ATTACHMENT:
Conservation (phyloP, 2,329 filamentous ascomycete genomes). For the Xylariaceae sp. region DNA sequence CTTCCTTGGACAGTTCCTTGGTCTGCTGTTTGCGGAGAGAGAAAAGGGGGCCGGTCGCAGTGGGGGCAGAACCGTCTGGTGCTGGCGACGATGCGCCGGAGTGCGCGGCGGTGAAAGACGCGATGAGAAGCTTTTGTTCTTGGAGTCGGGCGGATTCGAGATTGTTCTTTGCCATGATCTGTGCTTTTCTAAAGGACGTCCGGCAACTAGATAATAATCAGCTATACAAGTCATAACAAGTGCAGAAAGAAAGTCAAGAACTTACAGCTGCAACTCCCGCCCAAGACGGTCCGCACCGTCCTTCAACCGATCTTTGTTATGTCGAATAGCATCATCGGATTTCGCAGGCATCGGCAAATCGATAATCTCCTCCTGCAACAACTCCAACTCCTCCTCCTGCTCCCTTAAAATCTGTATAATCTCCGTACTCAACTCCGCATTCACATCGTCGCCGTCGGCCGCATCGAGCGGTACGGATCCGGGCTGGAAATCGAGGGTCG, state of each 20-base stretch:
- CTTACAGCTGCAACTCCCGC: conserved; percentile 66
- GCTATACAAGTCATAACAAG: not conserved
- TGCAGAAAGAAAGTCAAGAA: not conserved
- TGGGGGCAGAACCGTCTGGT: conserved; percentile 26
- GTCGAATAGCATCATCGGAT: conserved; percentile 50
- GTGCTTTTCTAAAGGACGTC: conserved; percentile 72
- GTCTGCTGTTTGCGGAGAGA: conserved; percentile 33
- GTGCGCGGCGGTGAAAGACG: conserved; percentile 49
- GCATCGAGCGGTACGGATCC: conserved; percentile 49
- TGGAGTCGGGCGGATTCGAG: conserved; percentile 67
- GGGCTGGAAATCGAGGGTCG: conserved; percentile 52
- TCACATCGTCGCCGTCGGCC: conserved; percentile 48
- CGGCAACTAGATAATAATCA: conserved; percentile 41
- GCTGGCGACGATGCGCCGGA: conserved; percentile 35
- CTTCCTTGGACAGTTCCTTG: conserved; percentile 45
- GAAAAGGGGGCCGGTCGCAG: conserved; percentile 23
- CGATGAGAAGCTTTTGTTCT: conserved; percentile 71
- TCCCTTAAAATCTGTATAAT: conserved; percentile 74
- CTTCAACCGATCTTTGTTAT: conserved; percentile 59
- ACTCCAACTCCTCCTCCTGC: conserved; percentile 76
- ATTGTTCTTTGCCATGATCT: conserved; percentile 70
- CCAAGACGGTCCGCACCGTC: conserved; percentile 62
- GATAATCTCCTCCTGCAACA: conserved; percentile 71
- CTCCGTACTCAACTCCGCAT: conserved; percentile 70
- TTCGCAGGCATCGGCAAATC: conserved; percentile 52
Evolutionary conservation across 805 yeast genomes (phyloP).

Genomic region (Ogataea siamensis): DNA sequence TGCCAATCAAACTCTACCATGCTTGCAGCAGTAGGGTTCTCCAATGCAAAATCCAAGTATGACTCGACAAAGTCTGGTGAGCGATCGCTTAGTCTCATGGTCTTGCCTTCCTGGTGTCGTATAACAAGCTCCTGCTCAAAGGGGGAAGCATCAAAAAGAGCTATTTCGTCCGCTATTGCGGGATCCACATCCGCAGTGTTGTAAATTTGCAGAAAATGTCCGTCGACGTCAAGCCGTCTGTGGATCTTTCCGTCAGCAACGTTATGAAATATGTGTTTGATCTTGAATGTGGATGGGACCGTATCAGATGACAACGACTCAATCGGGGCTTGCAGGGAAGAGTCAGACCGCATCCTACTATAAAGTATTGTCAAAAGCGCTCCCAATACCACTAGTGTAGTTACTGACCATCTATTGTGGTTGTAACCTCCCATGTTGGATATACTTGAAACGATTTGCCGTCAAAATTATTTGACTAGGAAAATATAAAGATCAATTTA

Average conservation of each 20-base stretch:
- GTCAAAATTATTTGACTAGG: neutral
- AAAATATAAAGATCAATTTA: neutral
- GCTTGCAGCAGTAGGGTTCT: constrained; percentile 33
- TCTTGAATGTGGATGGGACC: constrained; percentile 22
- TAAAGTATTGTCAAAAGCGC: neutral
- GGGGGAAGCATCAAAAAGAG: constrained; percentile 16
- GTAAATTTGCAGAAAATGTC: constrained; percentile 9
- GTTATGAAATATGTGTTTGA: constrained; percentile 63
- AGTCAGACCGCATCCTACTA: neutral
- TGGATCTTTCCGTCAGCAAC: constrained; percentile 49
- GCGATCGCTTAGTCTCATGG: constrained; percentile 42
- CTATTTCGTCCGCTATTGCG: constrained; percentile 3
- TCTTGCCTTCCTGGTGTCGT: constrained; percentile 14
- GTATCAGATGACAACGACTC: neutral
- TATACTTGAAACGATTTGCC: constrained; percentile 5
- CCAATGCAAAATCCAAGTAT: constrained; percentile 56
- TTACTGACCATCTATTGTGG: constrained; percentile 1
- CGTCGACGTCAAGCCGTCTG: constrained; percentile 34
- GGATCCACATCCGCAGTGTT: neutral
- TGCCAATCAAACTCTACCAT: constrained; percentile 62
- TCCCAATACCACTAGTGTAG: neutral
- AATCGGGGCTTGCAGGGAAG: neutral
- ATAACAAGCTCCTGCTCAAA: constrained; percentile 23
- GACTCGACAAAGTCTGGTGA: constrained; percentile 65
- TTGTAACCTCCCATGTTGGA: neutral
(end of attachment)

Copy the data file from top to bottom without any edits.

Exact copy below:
Conservation (phyloP, 2,329 filamentous ascomycete genomes). For the Xylariaceae sp. region DNA sequence CTTCCTTGGACAGTTCCTTGGTCTGCTGTTTGCGGAGAGAGAAAAGGGGGCCGGTCGCAGTGGGGGCAGAACCGTCTGGTGCTGGCGACGATGCGCCGGAGTGCGCGGCGGTGAAAGACGCGATGAGAAGCTTTTGTTCTTGGAGTCGGGCGGATTCGAGATTGTTCTTTGCCATGATCTGTGCTTTTCTAAAGGACGTCCGGCAACTAGATAATAATCAGCTATACAAGTCATAACAAGTGCAGAAAGAAAGTCAAGAACTTACAGCTGCAACTCCCGCCCAAGACGGTCCGCACCGTCCTTCAACCGATCTTTGTTATGTCGAATAGCATCATCGGATTTCGCAGGCATCGGCAAATCGATAATCTCCTCCTGCAACAACTCCAACTCCTCCTCCTGCTCCCTTAAAATCTGTATAATCTCCGTACTCAACTCCGCATTCACATCGTCGCCGTCGGCCGCATCGAGCGGTACGGATCCGGGCTGGAAATCGAGGGTCG, state of each 20-base stretch:
- CTTACAGCTGCAACTCCCGC: conserved; percentile 66
- GCTATACAAGTCATAACAAG: not conserved
- TGCAGAAAGAAAGTCAAGAA: not conserved
- TGGGGGCAGAACCGTCTGGT: conserved; percentile 26
- GTCGAATAGCATCATCGGAT: conserved; percentile 50
- GTGCTTTTCTAAAGGACGTC: conserved; percentile 72
- GTCTGCTGTTTGCGGAGAGA: conserved; percentile 33
- GTGCGCGGCGGTGAAAGACG: conserved; percentile 49
- GCATCGAGCGGTACGGATCC: conserved; percentile 49
- TGGAGTCGGGCGGATTCGAG: conserved; percentile 67
- GGGCTGGAAATCGAGGGTCG: conserved; percentile 52
- TCACATCGTCGCCGTCGGCC: conserved; percentile 48
- CGGCAACTAGATAATAATCA: conserved; percentile 41
- GCTGGCGACGATGCGCCGGA: conserved; percentile 35
- CTTCCTTGGACAGTTCCTTG: conserved; percentile 45
- GAAAAGGGGGCCGGTCGCAG: conserved; percentile 23
- CGATGAGAAGCTTTTGTTCT: conserved; percentile 71
- TCCCTTAAAATCTGTATAAT: conserved; percentile 74
- CTTCAACCGATCTTTGTTAT: conserved; percentile 59
- ACTCCAACTCCTCCTCCTGC: conserved; percentile 76
- ATTGTTCTTTGCCATGATCT: conserved; percentile 70
- CCAAGACGGTCCGCACCGTC: conserved; percentile 62
- GATAATCTCCTCCTGCAACA: conserved; percentile 71
- CTCCGTACTCAACTCCGCAT: conserved; percentile 70
- TTCGCAGGCATCGGCAAATC: conserved; percentile 52
Evolutionary conservation across 805 yeast genomes (phyloP).

Genomic region (Ogataea siamensis): DNA sequence TGCCAATCAAACTCTACCATGCTTGCAGCAGTAGGGTTCTCCAATGCAAAATCCAAGTATGACTCGACAAAGTCTGGTGAGCGATCGCTTAGTCTCATGGTCTTGCCTTCCTGGTGTCGTATAACAAGCTCCTGCTCAAAGGGGGAAGCATCAAAAAGAGCTATTTCGTCCGCTATTGCGGGATCCACATCCGCAGTGTTGTAAATTTGCAGAAAATGTCCGTCGACGTCAAGCCGTCTGTGGATCTTTCCGTCAGCAACGTTATGAAATATGTGTTTGATCTTGAATGTGGATGGGACCGTATCAGATGACAACGACTCAATCGGGGCTTGCAGGGAAGAGTCAGACCGCATCCTACTATAAAGTATTGTCAAAAGCGCTCCCAATACCACTAGTGTAGTTACTGACCATCTATTGTGGTTGTAACCTCCCATGTTGGATATACTTGAAACGATTTGCCGTCAAAATTATTTGACTAGGAAAATATAAAGATCAATTTA

Average conservation of each 20-base stretch:
- GTCAAAATTATTTGACTAGG: neutral
- AAAATATAAAGATCAATTTA: neutral
- GCTTGCAGCAGTAGGGTTCT: constrained; percentile 33
- TCTTGAATGTGGATGGGACC: constrained; percentile 22
- TAAAGTATTGTCAAAAGCGC: neutral
- GGGGGAAGCATCAAAAAGAG: constrained; percentile 16
- GTAAATTTGCAGAAAATGTC: constrained; percentile 9
- GTTATGAAATATGTGTTTGA: constrained; percentile 63
- AGTCAGACCGCATCCTACTA: neutral
- TGGATCTTTCCGTCAGCAAC: constrained; percentile 49
- GCGATCGCTTAGTCTCATGG: constrained; percentile 42
- CTATTTCGTCCGCTATTGCG: constrained; percentile 3
- TCTTGCCTTCCTGGTGTCGT: constrained; percentile 14
- GTATCAGATGACAACGACTC: neutral
- TATACTTGAAACGATTTGCC: constrained; percentile 5
- CCAATGCAAAATCCAAGTAT: constrained; percentile 56
- TTACTGACCATCTATTGTGG: constrained; percentile 1
- CGTCGACGTCAAGCCGTCTG: constrained; percentile 34
- GGATCCACATCCGCAGTGTT: neutral
- TGCCAATCAAACTCTACCAT: constrained; percentile 62
- TCCCAATACCACTAGTGTAG: neutral
- AATCGGGGCTTGCAGGGAAG: neutral
- ATAACAAGCTCCTGCTCAAA: constrained; percentile 23
- GACTCGACAAAGTCTGGTGA: constrained; percentile 65
- TTGTAACCTCCCATGTTGGA: neutral